7. Nancy O. - December 12, 2008


I was raised in the Catholic church (went to Catholic school, etc.). When I was 15 years old I searched and searched for God through the means by which I was taught – to no avail. One night I decided to talk straight to God, instead of trying to reach Him through praying to saints, etc. It was then that He touched me and showed me He is real. Needless to say, I did not remain with the church and I have attended and left many others. It seems like there is always something in the doctrine being taught, or whatever, that hasn’t been right. So for me, what it comes down to, is a personal one-on-one relationship with God, which is powerful and incredible. I don’t label myself with any particular denomination, as I have found there is no need to.

It touched me to read that you are seeking. I pray you will find the treasure, which is priceless and worth searching a lifetime for.

8. Benjamin - December 13, 2008

Honestly, I looked more at the questions on the Coast volunteer sheet thingy than your answers Casey. I was waiting for it, and I know it was coming, the question that pisses me off:
“What is your experience and/or journey in the area of multi-ethnicity either in your life personally and/or at Coast?”

Let me just say: Jesus-fucking-Christ!! I’m sick of these pop-culture multi-ethnicity themes infecting faith-based communities. I’m not even going to argue my reasons against it, just pick something else for awhile. Let’s go back to women’s rights in the church. A few ‘glass ceiling’ arguments, please? Why not some environmentalism? Health and ‘body as a temple’ discussions? Or, I don’t know, maybe a good ol’ lesson on doctrine (unless that tends to be too ‘mono-ethnic’).

However, Casey, I think you proved your own point here: you tend to not examine those things which you already believe. Your answers to the other questions mostly tend to beg the questions themselves, except this last one. Your faith in multi-ethnicity remained unquestioned.

Could you the same about creationism as you did about multi-ethnicity here: “I value multi-ethnicity because I believe it is one of our only tools in combating covert racism and xenophobia rampant in the church and American culture at large.” Even if you don’t believe creationism, it is pretty obvious that widespread belief in creationism would combat racism and xenophobia better than multi-ethnicity “by redefining the tribe” in your terms. With such high and important goals, why not believe in creationism? Or, why did you not question your faith (and, apparently, Coast’s faith) in multi-ethnicity like you did when asked about worship and integrity?

BTW, my official stance is that Bear did not encourage/bribe/blackmail me into supporting the editorial on creationism.

9. Eric - December 13, 2008

Benjamin — how exactly would belief in creationism (by itself) help to combat racism and xenophobia? To my mind, belief in creationism can and has be used to justify all kinds of racist and xenophobic beliefs (as can and has belief in evolution; I’m not pitting one against the other here). What do you have in mind?

The vitriol in your comment only makes me think you have some issues with your own ethnic identification. Please convince me otherwise.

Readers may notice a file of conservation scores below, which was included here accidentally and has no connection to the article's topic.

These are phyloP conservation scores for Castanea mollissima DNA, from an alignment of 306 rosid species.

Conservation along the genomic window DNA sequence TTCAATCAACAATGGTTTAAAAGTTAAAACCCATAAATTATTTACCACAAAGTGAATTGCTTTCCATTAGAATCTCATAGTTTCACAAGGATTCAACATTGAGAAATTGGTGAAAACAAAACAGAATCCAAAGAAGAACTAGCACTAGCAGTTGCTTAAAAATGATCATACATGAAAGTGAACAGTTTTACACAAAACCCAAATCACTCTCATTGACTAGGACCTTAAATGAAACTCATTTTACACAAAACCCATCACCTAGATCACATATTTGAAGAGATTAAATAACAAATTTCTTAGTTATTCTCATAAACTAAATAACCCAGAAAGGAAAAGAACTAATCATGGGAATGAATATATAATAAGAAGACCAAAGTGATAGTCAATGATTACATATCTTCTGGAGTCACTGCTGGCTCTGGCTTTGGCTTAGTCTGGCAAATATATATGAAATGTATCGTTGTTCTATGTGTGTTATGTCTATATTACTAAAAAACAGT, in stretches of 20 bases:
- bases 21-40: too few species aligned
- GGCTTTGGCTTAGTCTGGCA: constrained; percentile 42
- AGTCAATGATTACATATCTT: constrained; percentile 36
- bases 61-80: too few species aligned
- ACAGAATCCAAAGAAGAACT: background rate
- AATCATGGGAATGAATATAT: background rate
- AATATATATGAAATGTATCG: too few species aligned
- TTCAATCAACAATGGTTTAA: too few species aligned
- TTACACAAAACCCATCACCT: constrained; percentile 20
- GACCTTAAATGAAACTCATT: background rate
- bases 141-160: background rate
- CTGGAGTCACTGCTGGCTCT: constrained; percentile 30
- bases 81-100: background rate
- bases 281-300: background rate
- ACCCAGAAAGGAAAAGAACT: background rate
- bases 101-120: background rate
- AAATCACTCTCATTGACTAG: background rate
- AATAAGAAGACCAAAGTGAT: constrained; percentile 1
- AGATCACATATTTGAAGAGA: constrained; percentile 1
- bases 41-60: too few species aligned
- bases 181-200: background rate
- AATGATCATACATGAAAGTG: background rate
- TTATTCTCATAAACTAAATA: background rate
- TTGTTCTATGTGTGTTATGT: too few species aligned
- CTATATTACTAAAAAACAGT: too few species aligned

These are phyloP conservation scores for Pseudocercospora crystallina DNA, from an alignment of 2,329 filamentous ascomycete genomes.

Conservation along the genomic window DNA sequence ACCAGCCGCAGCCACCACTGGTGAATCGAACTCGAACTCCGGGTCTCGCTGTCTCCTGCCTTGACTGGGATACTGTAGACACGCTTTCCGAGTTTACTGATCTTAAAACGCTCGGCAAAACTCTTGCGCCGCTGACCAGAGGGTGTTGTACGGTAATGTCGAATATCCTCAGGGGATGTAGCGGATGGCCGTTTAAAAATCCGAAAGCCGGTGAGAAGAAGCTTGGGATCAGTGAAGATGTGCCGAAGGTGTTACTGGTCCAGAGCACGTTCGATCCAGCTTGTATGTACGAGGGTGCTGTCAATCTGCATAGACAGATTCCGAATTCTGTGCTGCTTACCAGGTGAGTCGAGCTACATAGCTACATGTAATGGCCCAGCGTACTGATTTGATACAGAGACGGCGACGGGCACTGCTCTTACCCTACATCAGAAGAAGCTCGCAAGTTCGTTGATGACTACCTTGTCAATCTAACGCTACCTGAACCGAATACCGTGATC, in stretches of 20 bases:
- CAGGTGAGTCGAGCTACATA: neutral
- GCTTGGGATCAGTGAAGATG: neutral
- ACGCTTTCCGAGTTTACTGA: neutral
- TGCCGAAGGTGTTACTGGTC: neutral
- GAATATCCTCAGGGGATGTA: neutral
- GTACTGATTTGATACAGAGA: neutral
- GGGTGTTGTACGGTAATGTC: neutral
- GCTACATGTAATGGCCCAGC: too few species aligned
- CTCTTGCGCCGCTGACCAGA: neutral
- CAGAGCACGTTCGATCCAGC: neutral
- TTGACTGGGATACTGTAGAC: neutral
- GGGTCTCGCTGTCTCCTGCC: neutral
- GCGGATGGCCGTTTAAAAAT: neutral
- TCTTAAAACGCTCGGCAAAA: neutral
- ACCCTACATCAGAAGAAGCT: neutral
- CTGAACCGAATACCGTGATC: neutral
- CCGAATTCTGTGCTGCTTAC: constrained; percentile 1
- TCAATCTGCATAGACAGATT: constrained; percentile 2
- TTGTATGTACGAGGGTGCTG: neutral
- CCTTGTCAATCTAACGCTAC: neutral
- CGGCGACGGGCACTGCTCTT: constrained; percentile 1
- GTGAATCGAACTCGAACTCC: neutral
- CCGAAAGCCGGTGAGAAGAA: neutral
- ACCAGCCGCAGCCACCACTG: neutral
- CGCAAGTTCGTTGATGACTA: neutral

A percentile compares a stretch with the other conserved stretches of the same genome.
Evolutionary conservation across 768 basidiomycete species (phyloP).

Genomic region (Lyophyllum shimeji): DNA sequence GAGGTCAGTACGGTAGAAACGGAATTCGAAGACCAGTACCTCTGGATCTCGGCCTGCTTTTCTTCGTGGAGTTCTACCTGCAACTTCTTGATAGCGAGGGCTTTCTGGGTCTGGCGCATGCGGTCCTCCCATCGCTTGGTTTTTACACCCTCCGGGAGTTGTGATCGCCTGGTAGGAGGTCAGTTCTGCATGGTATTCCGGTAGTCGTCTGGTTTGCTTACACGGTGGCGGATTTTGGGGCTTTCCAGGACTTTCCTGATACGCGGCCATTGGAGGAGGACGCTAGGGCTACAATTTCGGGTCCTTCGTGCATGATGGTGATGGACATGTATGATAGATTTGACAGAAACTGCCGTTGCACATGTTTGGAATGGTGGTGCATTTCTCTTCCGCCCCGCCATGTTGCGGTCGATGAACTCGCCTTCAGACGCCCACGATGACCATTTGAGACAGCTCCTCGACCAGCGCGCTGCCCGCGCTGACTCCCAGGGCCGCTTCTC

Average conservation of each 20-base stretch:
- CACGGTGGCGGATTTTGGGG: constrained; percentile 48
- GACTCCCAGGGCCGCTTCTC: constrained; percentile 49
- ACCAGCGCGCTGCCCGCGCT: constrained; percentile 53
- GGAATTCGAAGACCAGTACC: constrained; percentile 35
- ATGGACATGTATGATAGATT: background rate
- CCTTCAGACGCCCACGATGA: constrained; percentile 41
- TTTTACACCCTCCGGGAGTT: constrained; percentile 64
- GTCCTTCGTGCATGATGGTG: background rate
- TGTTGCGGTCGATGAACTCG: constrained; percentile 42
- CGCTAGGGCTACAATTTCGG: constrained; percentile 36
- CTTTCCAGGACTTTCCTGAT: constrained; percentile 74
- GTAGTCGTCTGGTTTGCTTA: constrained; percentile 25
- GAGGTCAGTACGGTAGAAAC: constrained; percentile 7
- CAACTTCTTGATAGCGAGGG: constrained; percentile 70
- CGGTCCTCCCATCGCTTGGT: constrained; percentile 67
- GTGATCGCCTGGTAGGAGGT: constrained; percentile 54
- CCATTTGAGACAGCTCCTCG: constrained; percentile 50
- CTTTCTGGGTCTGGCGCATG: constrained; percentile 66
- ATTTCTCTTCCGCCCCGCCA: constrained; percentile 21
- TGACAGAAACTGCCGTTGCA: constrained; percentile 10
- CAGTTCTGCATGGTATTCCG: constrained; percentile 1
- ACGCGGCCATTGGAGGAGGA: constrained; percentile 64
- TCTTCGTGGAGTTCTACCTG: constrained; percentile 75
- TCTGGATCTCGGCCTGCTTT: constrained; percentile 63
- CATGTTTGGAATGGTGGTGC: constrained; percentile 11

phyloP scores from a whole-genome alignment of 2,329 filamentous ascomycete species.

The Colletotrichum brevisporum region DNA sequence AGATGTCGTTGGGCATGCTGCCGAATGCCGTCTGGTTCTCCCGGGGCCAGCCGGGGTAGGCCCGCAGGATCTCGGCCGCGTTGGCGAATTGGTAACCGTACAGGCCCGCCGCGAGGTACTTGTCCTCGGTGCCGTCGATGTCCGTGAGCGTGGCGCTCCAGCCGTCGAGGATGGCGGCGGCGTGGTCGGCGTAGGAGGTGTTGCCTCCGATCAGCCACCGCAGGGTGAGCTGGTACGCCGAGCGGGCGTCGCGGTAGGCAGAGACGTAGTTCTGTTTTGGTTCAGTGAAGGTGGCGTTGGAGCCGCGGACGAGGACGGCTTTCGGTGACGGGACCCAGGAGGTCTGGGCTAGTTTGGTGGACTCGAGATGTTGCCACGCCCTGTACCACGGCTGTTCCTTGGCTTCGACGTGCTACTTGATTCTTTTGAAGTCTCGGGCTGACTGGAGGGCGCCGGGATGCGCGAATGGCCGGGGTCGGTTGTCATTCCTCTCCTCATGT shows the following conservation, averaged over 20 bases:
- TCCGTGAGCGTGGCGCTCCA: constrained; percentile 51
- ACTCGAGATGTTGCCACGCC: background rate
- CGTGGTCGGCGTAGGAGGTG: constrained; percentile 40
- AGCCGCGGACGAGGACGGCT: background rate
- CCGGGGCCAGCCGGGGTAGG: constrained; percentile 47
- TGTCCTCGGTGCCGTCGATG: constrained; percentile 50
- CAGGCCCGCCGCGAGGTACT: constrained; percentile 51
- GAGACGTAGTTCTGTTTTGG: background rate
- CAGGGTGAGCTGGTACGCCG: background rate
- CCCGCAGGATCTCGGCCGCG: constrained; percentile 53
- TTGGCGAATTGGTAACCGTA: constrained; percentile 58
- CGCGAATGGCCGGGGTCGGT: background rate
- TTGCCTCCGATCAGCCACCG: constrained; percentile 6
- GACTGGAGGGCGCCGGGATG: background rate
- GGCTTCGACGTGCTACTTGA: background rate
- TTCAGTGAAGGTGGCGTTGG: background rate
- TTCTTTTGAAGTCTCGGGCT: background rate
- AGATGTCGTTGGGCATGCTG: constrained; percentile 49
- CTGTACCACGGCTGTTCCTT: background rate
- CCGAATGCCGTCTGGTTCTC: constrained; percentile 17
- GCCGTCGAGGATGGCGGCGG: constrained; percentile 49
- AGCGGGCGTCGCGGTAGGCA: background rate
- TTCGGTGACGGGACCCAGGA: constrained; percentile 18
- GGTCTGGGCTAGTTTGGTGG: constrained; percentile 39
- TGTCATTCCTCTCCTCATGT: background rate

10. whytey - December 13, 2008

So… your last two posts have led me down sort of a rabbit trail (in a very wonderland-y sense) of thought that I’m going to do my best to comment on now… I make no promises, however, as to the clarity of said response (dang that was wordy)…

So here we go, I was sort of reflecting the way in which you have a tendency to not outright discount, but in a very sort of paternal way, pat prescientific societies on the head and say “aww, that’s sweet, you obviously have no idea what you are talking about since you couldn’t possibly understand the neurological implications of what you are discussing” similarly, when discussing worship you indicate that we should be slow to establish our view of divinity without first understand the extent to which the universe is expansive and complex (this is a gross oversimplification yes, but hopefully one that isn’t all that offensive)…

so here we go… to say that a prescientific society should not be trusted when making claims of spiritual communication is in itself, I think a little to much of a presumptive leap for me. I understand the argument that such a society wouldn’t fully understand the neurological event they were experiencing, but all the same, this wouldn’t mean they wouldn’t be able to identify an event that was out of the ordinary. For example, if I arrive in Haiti with the medicine necessary to stave off the spread of TB (yeah Paul Farmer) then the people may attribute that new wave of health to the wrong source (voodoo, local witchcraft, good weather, religion, etc.) but that doesn’t mean that they can’t identify something out of the ordinary when they see it. I’m not arguing that dreams are always from God and I’m not arguing that every dream attributed to God is from Him. But, I think of Antony’s comment from a previous post about risking false positives and ask is it worth losing the dreams that are special to maintain the security that comes from never risking being wrong. All this to say, Moses in all his prescientific-ness, when laying down the record of dream interpretation may have not fully understood what was happening, but there is no reason to say that he wouldn’t have been able to distinguish a run of the mill dream, from a dream that had life or cultural changing consequences… just a thought there…